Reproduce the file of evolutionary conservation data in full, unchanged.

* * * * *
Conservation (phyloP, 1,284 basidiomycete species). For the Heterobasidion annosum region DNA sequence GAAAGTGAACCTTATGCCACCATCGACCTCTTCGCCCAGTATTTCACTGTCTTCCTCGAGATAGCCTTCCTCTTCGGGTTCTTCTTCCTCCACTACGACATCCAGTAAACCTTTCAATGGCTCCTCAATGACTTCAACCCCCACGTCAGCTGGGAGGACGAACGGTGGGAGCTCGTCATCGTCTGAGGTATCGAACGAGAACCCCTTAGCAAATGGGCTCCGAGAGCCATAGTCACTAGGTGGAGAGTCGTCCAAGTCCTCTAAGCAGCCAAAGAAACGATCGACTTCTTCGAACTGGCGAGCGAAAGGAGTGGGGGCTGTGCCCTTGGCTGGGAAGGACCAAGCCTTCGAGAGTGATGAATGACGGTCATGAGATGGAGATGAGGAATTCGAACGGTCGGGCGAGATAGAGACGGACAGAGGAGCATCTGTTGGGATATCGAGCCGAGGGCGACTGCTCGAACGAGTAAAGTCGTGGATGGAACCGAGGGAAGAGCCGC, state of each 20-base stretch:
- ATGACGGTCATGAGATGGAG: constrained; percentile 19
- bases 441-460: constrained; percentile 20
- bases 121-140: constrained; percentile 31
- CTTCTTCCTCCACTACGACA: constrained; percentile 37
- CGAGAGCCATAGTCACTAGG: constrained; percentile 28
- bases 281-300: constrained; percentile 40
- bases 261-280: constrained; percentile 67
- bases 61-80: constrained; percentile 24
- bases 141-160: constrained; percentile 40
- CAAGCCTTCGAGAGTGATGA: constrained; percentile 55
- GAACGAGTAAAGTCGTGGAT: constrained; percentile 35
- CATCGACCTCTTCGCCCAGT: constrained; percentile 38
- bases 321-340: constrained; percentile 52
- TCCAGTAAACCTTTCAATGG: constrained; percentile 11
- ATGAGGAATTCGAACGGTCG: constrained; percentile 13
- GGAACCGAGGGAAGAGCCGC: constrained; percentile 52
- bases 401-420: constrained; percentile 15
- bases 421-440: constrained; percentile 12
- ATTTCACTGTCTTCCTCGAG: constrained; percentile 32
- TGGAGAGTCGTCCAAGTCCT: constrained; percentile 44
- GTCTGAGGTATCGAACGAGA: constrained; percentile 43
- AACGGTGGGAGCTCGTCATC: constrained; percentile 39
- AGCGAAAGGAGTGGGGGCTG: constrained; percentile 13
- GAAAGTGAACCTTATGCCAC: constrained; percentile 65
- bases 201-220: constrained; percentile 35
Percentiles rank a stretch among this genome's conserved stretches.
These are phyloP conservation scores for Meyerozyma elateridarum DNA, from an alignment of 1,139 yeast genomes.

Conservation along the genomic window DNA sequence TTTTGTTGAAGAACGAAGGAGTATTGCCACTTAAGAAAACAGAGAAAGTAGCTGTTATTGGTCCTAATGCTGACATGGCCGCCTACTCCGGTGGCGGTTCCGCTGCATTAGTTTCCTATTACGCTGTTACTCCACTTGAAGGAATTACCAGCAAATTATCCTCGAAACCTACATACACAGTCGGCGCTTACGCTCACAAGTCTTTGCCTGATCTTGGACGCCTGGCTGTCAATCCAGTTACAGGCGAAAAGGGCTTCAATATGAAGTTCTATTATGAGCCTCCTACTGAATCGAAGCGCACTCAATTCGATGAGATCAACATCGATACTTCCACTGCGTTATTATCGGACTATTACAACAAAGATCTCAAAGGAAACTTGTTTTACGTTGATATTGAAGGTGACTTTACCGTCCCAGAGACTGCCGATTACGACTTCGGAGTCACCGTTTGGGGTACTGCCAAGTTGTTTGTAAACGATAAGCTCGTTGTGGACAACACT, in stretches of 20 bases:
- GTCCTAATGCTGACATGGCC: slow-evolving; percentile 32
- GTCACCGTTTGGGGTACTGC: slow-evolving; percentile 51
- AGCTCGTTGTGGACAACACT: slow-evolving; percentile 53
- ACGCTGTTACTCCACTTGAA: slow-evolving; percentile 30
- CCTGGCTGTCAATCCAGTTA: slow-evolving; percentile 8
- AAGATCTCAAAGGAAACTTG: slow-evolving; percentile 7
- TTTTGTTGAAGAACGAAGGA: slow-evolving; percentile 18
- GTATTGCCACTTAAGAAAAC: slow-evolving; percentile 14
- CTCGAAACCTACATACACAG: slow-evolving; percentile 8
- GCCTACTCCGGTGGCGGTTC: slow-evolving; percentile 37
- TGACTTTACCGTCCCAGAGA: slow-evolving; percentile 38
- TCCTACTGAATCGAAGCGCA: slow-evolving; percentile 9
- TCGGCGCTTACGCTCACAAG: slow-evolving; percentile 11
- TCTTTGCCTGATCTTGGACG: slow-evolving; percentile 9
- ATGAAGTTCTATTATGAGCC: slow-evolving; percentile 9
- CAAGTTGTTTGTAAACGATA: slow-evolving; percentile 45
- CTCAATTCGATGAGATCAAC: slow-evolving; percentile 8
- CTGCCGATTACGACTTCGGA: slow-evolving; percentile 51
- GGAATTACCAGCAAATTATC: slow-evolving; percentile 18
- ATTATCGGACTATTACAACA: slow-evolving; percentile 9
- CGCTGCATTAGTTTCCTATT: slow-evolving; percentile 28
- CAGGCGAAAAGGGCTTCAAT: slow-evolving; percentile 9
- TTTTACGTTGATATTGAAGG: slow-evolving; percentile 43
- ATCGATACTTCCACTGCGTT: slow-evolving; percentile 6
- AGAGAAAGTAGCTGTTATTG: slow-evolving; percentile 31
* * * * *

Conservation (phyloP, 1,284 basidiomycete species). For the Heterobasidion annosum region DNA sequence GAAAGTGAACCTTATGCCACCATCGACCTCTTCGCCCAGTATTTCACTGTCTTCCTCGAGATAGCCTTCCTCTTCGGGTTCTTCTTCCTCCACTACGACATCCAGTAAACCTTTCAATGGCTCCTCAATGACTTCAACCCCCACGTCAGCTGGGAGGACGAACGGTGGGAGCTCGTCATCGTCTGAGGTATCGAACGAGAACCCCTTAGCAAATGGGCTCCGAGAGCCATAGTCACTAGGTGGAGAGTCGTCCAAGTCCTCTAAGCAGCCAAAGAAACGATCGACTTCTTCGAACTGGCGAGCGAAAGGAGTGGGGGCTGTGCCCTTGGCTGGGAAGGACCAAGCCTTCGAGAGTGATGAATGACGGTCATGAGATGGAGATGAGGAATTCGAACGGTCGGGCGAGATAGAGACGGACAGAGGAGCATCTGTTGGGATATCGAGCCGAGGGCGACTGCTCGAACGAGTAAAGTCGTGGATGGAACCGAGGGAAGAGCCGC, state of each 20-base stretch:
- ATGACGGTCATGAGATGGAG: constrained; percentile 19
- bases 441-460: constrained; percentile 20
- bases 121-140: constrained; percentile 31
- CTTCTTCCTCCACTACGACA: constrained; percentile 37
- CGAGAGCCATAGTCACTAGG: constrained; percentile 28
- bases 281-300: constrained; percentile 40
- bases 261-280: constrained; percentile 67
- bases 61-80: constrained; percentile 24
- bases 141-160: constrained; percentile 40
- CAAGCCTTCGAGAGTGATGA: constrained; percentile 55
- GAACGAGTAAAGTCGTGGAT: constrained; percentile 35
- CATCGACCTCTTCGCCCAGT: constrained; percentile 38
- bases 321-340: constrained; percentile 52
- TCCAGTAAACCTTTCAATGG: constrained; percentile 11
- ATGAGGAATTCGAACGGTCG: constrained; percentile 13
- GGAACCGAGGGAAGAGCCGC: constrained; percentile 52
- bases 401-420: constrained; percentile 15
- bases 421-440: constrained; percentile 12
- ATTTCACTGTCTTCCTCGAG: constrained; percentile 32
- TGGAGAGTCGTCCAAGTCCT: constrained; percentile 44
- GTCTGAGGTATCGAACGAGA: constrained; percentile 43
- AACGGTGGGAGCTCGTCATC: constrained; percentile 39
- AGCGAAAGGAGTGGGGGCTG: constrained; percentile 13
- GAAAGTGAACCTTATGCCAC: constrained; percentile 65
- bases 201-220: constrained; percentile 35
Percentiles rank a stretch among this genome's conserved stretches.
These are phyloP conservation scores for Meyerozyma elateridarum DNA, from an alignment of 1,139 yeast genomes.

Conservation along the genomic window DNA sequence TTTTGTTGAAGAACGAAGGAGTATTGCCACTTAAGAAAACAGAGAAAGTAGCTGTTATTGGTCCTAATGCTGACATGGCCGCCTACTCCGGTGGCGGTTCCGCTGCATTAGTTTCCTATTACGCTGTTACTCCACTTGAAGGAATTACCAGCAAATTATCCTCGAAACCTACATACACAGTCGGCGCTTACGCTCACAAGTCTTTGCCTGATCTTGGACGCCTGGCTGTCAATCCAGTTACAGGCGAAAAGGGCTTCAATATGAAGTTCTATTATGAGCCTCCTACTGAATCGAAGCGCACTCAATTCGATGAGATCAACATCGATACTTCCACTGCGTTATTATCGGACTATTACAACAAAGATCTCAAAGGAAACTTGTTTTACGTTGATATTGAAGGTGACTTTACCGTCCCAGAGACTGCCGATTACGACTTCGGAGTCACCGTTTGGGGTACTGCCAAGTTGTTTGTAAACGATAAGCTCGTTGTGGACAACACT, in stretches of 20 bases:
- GTCCTAATGCTGACATGGCC: slow-evolving; percentile 32
- GTCACCGTTTGGGGTACTGC: slow-evolving; percentile 51
- AGCTCGTTGTGGACAACACT: slow-evolving; percentile 53
- ACGCTGTTACTCCACTTGAA: slow-evolving; percentile 30
- CCTGGCTGTCAATCCAGTTA: slow-evolving; percentile 8
- AAGATCTCAAAGGAAACTTG: slow-evolving; percentile 7
- TTTTGTTGAAGAACGAAGGA: slow-evolving; percentile 18
- GTATTGCCACTTAAGAAAAC: slow-evolving; percentile 14
- CTCGAAACCTACATACACAG: slow-evolving; percentile 8
- GCCTACTCCGGTGGCGGTTC: slow-evolving; percentile 37
- TGACTTTACCGTCCCAGAGA: slow-evolving; percentile 38
- TCCTACTGAATCGAAGCGCA: slow-evolving; percentile 9
- TCGGCGCTTACGCTCACAAG: slow-evolving; percentile 11
- TCTTTGCCTGATCTTGGACG: slow-evolving; percentile 9
- ATGAAGTTCTATTATGAGCC: slow-evolving; percentile 9
- CAAGTTGTTTGTAAACGATA: slow-evolving; percentile 45
- CTCAATTCGATGAGATCAAC: slow-evolving; percentile 8
- CTGCCGATTACGACTTCGGA: slow-evolving; percentile 51
- GGAATTACCAGCAAATTATC: slow-evolving; percentile 18
- ATTATCGGACTATTACAACA: slow-evolving; percentile 9
- CGCTGCATTAGTTTCCTATT: slow-evolving; percentile 28
- CAGGCGAAAAGGGCTTCAAT: slow-evolving; percentile 9
- TTTTACGTTGATATTGAAGG: slow-evolving; percentile 43
- ATCGATACTTCCACTGCGTT: slow-evolving; percentile 6
- AGAGAAAGTAGCTGTTATTG: slow-evolving; percentile 31